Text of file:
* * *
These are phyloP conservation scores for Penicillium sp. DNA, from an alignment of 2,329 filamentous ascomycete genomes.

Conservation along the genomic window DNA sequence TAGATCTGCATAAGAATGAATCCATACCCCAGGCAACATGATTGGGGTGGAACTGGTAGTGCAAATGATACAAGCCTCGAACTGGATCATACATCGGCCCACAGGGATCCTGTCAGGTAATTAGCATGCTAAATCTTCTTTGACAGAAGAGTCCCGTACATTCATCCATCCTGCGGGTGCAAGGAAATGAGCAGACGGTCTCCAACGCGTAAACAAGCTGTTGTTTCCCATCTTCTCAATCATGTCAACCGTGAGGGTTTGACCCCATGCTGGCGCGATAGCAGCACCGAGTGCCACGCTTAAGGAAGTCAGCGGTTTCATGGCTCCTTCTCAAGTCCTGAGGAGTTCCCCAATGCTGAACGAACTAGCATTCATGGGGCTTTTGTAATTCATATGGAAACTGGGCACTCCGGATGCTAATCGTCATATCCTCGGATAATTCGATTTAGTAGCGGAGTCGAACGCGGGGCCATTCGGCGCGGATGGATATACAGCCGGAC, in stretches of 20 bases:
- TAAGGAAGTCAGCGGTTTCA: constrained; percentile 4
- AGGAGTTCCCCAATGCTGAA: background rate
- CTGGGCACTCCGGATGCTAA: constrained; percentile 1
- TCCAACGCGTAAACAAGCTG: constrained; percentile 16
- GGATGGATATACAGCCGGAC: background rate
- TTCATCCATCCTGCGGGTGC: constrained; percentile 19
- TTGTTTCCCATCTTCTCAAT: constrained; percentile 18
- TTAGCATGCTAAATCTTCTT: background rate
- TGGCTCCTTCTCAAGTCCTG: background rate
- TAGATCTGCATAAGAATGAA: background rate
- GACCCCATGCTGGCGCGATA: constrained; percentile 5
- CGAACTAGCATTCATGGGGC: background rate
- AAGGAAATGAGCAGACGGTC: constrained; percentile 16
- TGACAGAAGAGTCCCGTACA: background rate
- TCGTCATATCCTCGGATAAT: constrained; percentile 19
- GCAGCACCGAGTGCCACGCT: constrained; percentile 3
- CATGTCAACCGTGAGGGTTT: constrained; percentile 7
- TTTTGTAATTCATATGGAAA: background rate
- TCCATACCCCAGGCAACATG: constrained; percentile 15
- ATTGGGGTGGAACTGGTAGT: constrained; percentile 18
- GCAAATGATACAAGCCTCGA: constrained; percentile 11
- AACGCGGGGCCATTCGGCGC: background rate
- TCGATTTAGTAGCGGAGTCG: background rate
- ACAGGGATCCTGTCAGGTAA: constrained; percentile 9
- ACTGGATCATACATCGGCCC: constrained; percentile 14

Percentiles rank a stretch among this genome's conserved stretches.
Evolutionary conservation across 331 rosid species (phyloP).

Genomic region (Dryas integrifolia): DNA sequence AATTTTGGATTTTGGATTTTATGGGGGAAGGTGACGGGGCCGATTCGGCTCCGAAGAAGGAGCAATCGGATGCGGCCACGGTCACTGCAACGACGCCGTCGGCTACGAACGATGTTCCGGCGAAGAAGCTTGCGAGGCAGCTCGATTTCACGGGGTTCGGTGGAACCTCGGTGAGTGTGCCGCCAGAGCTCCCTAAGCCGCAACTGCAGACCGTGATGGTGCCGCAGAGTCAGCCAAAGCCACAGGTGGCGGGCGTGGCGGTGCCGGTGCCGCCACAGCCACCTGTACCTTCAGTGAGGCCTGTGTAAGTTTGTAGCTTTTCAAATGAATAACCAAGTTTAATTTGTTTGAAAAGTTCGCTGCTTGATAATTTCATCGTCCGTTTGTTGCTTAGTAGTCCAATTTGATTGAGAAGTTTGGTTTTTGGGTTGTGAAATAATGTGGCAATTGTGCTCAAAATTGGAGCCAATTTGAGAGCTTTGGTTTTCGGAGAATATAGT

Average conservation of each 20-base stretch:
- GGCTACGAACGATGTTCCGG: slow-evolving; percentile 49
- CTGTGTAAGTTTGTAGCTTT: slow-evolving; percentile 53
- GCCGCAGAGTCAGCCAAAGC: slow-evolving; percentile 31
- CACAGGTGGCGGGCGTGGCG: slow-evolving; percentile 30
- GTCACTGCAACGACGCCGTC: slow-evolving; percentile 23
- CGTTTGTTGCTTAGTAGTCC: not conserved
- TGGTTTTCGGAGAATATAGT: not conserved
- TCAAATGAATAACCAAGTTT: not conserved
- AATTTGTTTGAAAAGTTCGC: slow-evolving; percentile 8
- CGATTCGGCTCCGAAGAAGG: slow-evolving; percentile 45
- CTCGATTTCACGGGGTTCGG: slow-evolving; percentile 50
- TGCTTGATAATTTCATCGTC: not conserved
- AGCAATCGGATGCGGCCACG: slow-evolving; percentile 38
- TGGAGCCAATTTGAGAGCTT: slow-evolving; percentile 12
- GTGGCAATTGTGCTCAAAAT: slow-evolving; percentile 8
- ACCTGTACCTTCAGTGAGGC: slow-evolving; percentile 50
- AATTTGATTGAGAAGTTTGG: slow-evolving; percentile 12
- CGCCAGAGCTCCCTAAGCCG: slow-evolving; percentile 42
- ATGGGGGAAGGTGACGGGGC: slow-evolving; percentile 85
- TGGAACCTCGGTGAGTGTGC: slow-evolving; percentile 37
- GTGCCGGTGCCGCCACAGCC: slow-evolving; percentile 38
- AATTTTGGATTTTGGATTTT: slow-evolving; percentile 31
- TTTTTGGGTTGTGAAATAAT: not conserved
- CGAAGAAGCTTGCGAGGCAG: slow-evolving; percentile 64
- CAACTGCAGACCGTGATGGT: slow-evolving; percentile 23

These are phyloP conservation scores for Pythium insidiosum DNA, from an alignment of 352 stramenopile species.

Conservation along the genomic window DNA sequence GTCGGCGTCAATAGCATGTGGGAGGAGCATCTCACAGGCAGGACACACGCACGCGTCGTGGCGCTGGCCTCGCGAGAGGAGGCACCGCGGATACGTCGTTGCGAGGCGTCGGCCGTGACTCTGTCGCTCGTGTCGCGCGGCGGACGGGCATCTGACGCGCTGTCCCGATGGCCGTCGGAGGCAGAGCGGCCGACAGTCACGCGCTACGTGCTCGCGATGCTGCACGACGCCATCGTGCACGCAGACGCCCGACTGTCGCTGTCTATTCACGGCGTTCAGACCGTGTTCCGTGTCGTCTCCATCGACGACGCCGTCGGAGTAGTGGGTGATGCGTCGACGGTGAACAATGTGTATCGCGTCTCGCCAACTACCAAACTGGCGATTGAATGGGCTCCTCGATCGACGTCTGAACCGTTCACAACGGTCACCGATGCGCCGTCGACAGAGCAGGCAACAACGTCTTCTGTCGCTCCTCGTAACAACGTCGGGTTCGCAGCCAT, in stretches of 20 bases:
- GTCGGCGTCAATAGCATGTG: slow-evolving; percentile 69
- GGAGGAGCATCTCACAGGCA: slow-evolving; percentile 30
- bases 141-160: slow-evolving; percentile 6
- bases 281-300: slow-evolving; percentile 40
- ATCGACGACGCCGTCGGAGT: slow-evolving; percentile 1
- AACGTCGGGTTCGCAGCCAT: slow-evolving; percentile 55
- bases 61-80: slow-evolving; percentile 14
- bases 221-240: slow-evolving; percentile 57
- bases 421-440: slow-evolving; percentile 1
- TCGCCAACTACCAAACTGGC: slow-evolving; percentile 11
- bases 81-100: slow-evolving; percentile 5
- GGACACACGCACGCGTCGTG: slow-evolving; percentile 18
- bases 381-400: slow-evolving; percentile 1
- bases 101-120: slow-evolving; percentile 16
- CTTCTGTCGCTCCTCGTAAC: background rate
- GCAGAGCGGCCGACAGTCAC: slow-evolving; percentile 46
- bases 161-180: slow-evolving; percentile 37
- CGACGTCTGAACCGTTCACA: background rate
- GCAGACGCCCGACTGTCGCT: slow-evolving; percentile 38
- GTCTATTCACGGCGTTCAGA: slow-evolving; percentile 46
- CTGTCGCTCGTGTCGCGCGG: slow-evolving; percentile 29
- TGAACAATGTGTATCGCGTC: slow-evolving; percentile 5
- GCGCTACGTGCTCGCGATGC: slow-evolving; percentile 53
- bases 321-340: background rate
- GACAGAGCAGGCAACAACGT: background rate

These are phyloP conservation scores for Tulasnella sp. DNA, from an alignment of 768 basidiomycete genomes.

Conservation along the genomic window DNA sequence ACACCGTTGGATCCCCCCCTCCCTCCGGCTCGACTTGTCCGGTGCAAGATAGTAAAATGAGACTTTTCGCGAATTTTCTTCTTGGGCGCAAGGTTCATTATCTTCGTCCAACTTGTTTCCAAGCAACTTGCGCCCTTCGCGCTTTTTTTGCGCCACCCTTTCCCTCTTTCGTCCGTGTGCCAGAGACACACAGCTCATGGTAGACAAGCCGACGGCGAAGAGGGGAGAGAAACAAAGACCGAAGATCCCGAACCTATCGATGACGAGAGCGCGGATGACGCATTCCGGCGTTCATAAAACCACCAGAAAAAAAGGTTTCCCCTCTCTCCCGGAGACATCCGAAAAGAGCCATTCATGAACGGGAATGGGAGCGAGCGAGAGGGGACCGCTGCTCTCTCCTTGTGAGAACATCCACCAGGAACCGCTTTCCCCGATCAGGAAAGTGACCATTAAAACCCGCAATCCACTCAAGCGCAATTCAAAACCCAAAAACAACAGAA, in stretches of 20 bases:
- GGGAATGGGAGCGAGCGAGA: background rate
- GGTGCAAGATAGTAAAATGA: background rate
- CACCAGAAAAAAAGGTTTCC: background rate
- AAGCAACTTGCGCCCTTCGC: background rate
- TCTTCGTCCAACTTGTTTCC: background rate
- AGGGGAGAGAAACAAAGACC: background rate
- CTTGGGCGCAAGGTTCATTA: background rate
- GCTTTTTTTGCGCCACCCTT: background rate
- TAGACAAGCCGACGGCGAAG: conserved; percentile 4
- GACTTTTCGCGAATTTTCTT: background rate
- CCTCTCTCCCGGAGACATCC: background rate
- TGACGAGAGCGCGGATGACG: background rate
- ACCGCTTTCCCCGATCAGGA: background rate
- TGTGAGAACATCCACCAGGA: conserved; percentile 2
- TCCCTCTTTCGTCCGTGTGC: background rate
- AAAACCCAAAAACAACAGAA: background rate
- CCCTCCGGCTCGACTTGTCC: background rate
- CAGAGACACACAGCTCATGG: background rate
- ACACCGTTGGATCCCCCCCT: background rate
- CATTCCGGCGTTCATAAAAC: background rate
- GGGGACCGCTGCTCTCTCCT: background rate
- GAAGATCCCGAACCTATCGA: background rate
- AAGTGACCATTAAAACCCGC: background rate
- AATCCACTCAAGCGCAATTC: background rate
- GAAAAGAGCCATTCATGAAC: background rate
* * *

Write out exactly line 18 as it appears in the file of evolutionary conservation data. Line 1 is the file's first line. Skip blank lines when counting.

- GCAGCACCGAGTGCCACGCT: constrained; percentile 3